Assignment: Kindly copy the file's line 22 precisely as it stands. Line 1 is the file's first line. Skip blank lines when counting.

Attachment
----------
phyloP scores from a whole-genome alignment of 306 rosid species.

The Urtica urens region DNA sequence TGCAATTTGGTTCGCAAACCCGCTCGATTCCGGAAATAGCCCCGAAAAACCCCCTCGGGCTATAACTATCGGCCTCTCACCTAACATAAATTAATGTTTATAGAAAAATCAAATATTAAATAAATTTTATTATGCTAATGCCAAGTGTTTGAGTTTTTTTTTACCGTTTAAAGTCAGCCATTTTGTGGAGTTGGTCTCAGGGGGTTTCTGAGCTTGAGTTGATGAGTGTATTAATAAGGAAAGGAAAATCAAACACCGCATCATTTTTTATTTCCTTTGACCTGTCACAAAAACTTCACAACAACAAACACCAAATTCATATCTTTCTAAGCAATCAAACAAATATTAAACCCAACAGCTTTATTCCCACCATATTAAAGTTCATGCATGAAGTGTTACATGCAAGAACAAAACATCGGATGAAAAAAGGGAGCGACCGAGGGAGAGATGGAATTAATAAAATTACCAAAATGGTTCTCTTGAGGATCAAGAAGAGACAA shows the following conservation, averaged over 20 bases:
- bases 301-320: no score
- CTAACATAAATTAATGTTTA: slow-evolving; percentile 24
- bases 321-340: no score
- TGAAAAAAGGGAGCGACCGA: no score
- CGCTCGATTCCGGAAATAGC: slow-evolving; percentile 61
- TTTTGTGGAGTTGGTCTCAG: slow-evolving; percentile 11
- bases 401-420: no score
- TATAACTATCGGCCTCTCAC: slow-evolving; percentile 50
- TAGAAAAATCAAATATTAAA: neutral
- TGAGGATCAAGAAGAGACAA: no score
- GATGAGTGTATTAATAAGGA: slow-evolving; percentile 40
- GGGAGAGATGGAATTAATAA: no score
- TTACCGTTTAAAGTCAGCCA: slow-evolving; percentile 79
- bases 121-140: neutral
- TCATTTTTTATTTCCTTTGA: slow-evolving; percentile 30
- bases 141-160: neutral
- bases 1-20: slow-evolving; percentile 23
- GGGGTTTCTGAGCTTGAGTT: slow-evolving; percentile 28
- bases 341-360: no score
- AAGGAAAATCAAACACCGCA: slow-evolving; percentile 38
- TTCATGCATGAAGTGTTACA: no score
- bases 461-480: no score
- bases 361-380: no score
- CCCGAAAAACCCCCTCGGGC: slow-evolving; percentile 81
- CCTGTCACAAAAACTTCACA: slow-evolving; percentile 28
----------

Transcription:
- AAGGAAAATCAAACACCGCA: slow-evolving; percentile 38